San Diego– Can two genes control your destiny? Recently there’s been an explosion of genetic testing with 75,000 genetic tests on the market and ten new tests entering the market daily. The business of clinical genomics is forecast to grow to a $7.7 billion global industry by 2020. But the testing of two genes–BRCA1 and BRCA2, which when mutated are known to greatly increase the risk of breast and ovarian cancer, as well as other cancers such as prostate, melanoma and pancreatic–were identified 25 years ago. Like eye or hair color, there’s 50% chance of inheriting a mutation from either parent.
New science and technology are continually changing the landscape for mutation carriers and now the Lawrence Family JCC, JACOBS FAMILY CAMPUS in La Jolla is teaming up with the Basser Center for BRCA at the University of Pennsylvania on July 17th for a panel discussion, Knowledge is Power: Understanding and Managing BRCA-Related Cancer Risk. Says Robyn Cohen, the JCC’s Sports and Fitness Director, “The JCC is more than a fitness center. We are truly committed to the health and wellness of our community and are proud to partner with Basser to bring this exciting program and cutting-edge information to Southern California.” Panelists Susan Domchek MD, Executive Director of Penn Medicine’s Basser Center for BRCA, Paul Hyde, MD, Scripps Hospital breast surgeon, David Smotrich, MD, Medical Director of La Jolla IVF, Lisa Madlensky, PhD, Director of the Family Cancer Genetics Program at Moores UCSD Cancer Center, and a local BRCA mutation carrier will meet to engage in a meaningful and important discussion, bringing education and awareness to the San Diego community.
For most people, until it happens, it is hard to understand the magnitude of the effect that positive results of genetic testing will have on their psyche or life overall. Joining the panel is Sarah Abelsohn, a 27-year-old BRCA mutation carrier who has undergone both prophylactic mastectomy as well as PGD. Sarah, who was born and raised in San Diego adds, “I’m delighted to be part of this important conversation. The choices faced by BRCA mutation carriers are really tough and being able to come together as a community to support each other to learn about the latest science is a great opportunity.”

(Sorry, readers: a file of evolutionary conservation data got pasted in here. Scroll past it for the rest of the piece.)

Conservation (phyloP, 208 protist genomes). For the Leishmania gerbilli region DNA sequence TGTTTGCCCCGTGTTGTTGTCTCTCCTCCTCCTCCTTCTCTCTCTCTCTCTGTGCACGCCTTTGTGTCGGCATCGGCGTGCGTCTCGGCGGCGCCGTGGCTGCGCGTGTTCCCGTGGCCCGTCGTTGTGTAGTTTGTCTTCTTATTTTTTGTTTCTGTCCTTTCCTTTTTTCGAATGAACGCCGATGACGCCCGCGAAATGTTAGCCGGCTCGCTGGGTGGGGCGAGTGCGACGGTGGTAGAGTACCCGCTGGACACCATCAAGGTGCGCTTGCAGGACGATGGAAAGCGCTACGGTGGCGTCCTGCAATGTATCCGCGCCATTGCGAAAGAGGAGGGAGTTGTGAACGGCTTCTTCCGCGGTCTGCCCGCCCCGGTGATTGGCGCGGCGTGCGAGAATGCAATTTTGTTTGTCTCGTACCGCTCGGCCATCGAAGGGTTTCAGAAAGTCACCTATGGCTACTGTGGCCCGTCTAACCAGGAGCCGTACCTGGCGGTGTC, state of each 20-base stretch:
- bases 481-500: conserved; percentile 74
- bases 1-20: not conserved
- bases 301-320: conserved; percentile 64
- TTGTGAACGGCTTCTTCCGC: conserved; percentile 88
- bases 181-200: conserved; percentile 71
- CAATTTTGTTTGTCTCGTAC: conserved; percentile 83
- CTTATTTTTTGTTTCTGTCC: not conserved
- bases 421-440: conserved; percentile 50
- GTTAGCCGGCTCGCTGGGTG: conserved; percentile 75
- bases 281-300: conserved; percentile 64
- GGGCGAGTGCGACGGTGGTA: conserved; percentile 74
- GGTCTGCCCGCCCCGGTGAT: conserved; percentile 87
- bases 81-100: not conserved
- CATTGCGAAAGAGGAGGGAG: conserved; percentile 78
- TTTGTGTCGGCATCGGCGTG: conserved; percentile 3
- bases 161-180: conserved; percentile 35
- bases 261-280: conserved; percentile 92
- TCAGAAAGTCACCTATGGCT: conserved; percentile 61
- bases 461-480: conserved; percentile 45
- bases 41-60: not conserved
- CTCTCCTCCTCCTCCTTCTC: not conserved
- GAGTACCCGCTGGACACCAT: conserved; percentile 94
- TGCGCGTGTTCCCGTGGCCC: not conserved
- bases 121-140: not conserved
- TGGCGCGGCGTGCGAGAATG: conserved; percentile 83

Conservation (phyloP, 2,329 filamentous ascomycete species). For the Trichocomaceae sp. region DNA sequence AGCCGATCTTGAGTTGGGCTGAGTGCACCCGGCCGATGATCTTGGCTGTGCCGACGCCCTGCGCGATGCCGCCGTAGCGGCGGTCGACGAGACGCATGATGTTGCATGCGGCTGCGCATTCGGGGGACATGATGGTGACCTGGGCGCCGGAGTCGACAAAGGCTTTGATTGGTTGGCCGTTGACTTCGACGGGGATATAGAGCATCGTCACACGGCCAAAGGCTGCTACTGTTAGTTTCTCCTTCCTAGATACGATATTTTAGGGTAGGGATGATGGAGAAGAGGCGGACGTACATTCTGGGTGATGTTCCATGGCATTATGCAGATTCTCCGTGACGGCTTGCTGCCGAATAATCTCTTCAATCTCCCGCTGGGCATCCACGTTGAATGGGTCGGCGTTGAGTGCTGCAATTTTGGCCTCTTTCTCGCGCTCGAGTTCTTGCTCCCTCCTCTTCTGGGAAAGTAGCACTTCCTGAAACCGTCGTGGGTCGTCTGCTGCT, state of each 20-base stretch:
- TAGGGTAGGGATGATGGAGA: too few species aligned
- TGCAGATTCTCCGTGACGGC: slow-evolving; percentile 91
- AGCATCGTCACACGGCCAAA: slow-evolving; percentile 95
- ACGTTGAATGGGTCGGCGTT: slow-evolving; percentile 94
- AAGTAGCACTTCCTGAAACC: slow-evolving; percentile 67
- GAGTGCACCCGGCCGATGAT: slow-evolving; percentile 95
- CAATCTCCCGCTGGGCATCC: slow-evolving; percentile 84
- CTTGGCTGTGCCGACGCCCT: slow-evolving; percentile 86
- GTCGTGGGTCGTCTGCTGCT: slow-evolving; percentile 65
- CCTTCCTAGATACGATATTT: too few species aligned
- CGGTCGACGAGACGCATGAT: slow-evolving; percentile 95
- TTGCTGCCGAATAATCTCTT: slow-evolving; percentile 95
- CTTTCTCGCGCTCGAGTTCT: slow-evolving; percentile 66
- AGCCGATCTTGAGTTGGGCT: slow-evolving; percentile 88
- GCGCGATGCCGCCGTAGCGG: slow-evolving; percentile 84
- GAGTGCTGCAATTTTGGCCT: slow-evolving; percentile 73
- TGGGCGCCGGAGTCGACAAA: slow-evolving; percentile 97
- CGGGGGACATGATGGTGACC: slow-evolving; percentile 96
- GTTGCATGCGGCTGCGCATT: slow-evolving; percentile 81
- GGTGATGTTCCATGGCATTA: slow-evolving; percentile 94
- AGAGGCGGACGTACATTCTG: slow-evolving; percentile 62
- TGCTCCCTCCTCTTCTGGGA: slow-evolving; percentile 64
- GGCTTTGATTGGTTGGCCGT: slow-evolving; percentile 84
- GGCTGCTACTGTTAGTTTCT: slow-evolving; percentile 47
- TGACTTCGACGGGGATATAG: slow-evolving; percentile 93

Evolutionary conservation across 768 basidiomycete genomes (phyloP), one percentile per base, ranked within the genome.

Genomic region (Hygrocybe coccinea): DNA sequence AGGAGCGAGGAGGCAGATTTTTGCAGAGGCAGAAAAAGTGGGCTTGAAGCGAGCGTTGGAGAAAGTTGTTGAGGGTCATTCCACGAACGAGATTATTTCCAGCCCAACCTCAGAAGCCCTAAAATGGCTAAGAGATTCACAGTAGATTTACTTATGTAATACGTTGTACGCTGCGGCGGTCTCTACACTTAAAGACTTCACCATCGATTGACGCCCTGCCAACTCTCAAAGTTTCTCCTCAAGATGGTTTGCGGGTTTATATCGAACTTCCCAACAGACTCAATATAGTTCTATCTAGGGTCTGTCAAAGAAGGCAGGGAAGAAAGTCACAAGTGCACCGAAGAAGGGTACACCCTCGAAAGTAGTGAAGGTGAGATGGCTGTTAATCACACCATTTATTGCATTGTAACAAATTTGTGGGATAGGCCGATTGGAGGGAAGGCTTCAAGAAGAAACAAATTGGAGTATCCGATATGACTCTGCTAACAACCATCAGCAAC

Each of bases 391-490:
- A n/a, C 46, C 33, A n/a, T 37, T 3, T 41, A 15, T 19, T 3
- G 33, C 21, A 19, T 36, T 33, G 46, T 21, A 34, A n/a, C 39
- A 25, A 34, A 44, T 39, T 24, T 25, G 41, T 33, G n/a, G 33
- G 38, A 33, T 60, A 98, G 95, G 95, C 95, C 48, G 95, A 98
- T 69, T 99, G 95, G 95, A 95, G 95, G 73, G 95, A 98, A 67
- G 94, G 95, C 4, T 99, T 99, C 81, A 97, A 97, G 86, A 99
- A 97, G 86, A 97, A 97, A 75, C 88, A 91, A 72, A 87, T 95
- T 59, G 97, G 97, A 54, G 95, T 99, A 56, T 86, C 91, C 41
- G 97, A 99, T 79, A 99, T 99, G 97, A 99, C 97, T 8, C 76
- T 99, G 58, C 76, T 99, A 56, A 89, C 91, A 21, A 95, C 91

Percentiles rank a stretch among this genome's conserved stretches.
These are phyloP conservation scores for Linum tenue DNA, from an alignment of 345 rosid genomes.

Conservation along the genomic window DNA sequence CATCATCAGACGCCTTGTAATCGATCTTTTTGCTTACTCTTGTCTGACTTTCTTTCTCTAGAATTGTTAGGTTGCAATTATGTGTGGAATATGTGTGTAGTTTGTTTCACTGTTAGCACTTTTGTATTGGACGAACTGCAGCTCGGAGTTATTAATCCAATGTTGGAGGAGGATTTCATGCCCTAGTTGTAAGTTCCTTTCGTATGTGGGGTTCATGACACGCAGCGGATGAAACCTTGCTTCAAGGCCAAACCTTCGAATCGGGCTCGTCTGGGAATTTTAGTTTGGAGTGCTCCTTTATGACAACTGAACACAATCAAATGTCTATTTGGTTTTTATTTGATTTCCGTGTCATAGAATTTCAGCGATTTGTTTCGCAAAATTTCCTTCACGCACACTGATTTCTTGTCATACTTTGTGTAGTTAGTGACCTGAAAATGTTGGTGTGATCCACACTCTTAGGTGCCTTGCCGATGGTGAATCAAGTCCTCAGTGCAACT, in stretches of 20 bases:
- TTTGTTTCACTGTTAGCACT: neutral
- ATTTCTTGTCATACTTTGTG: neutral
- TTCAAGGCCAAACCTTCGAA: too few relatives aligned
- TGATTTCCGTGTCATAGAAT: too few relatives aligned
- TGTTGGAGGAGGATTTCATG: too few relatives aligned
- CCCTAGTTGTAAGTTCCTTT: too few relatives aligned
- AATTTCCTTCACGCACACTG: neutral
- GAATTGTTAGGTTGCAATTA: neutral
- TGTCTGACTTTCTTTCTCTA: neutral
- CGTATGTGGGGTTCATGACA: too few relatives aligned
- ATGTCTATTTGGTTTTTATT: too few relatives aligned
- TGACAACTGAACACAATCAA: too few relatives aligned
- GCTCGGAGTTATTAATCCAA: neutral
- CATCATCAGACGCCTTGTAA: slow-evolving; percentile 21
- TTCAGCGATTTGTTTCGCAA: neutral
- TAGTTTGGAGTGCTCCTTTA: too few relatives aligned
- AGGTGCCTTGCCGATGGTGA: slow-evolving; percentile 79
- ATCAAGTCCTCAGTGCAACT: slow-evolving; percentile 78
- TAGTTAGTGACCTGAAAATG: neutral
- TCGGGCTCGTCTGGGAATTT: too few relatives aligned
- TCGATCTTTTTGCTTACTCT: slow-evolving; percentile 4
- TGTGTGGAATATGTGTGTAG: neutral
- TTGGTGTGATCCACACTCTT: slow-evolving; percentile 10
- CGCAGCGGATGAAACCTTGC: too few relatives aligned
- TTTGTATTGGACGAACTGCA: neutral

Researchers and clinicians in genetics understand that BRCA carriers are in a perplexing predicament. Learn from leaders in the field of hereditary cancer research about how you can use knowledge as power to manage and lower your risk. Attendees will learn about BRCA-related cancers, genetic counseling and testing, and what can be done to mitigate risk for families. The panel will also discuss how BRCA-positive individuals can manage their risk of developing cancer and how to navigate through the challenging medical decision-making for mutation carriers including surveillance and surgical options and the choice for women of child bearing age to undergo in vitro fertilization (IVF) and preimplantation genetic diagnosis (PGD), a technique that’s becoming more and more common to allow for the transfer of only those embryos free of a BRCA1 or BRCA2 mutation, insuring the mutation isn’t passed on to their children.
The panel will be followed by a reception and resource fair including many community organizations including Susan G. Komen, FORCE, and Sharsheret among others working in the area of hereditary cancers and cancer prevention.
The Basser Center for BRCA is the first comprehensive center for the research, treatment, and prevention of BRCA-related cancers. Devoted to advancing care for people affected by BRCA gene mutations, the Basser Center’s unique model provides funding for collaborative research, education and outreach programs around the world. To assist researchers and clinicians working at the forefront of cancer research, Basser provides grant funding to both research conducted at the University of Pennsylvania and externally to investigators at other institutions.
In addition to educational outreach events for patients and families like this event, the center sponsors a highly-regarded and dynamic annual scientific symposium each May, featuring BRCA experts from around the world, covering recent advances and future directions in BRCA research and clinical management of mutation carriers.
KNOW YOUR RISK: Knowledge is Power: Understanding and Managing BRCA-Related Cancer Risk
Tuesday July 17, 2018
Panel: 7:00-8:30 PM · Meet & Greet panelists and attend a Resource Fair: 8:30-9:00 PM
Free and open to the public with registration. · Light refreshments to be served
Register: www.lfjcc.org/brca or by calling 858-362-1348
Sponsored by the Basser Center for BRCA and the Lawrence Family JCC, JACOBS FAMILY CAMPUS